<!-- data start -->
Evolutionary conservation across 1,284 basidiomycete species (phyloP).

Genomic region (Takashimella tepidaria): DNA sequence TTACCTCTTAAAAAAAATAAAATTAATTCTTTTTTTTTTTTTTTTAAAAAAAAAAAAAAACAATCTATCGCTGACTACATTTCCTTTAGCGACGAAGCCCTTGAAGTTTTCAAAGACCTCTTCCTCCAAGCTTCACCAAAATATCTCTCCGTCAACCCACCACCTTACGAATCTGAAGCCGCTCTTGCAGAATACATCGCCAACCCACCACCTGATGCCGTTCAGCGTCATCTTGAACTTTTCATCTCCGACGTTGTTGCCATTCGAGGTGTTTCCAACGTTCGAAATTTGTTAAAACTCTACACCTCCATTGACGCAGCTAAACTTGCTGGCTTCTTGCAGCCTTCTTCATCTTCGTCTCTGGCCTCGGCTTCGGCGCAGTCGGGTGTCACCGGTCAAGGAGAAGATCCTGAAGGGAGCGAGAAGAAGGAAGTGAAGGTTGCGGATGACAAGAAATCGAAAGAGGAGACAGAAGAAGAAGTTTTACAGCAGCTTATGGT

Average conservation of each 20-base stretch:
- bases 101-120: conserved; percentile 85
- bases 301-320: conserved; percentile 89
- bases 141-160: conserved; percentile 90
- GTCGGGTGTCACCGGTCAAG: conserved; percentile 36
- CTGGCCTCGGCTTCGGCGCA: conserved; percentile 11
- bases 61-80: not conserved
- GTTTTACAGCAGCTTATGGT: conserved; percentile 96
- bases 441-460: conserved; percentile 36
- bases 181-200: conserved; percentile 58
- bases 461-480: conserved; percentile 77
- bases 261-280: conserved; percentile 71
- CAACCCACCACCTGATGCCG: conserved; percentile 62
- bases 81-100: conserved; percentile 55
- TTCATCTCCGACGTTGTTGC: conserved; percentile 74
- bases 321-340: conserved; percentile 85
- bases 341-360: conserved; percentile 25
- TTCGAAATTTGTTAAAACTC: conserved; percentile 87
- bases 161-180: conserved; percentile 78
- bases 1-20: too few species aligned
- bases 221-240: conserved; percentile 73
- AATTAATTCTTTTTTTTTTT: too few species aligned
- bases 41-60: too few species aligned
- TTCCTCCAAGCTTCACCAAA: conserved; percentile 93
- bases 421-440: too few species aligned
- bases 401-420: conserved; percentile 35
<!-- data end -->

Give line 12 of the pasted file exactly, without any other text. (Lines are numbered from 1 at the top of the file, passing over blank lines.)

- bases 181-200: conserved; percentile 58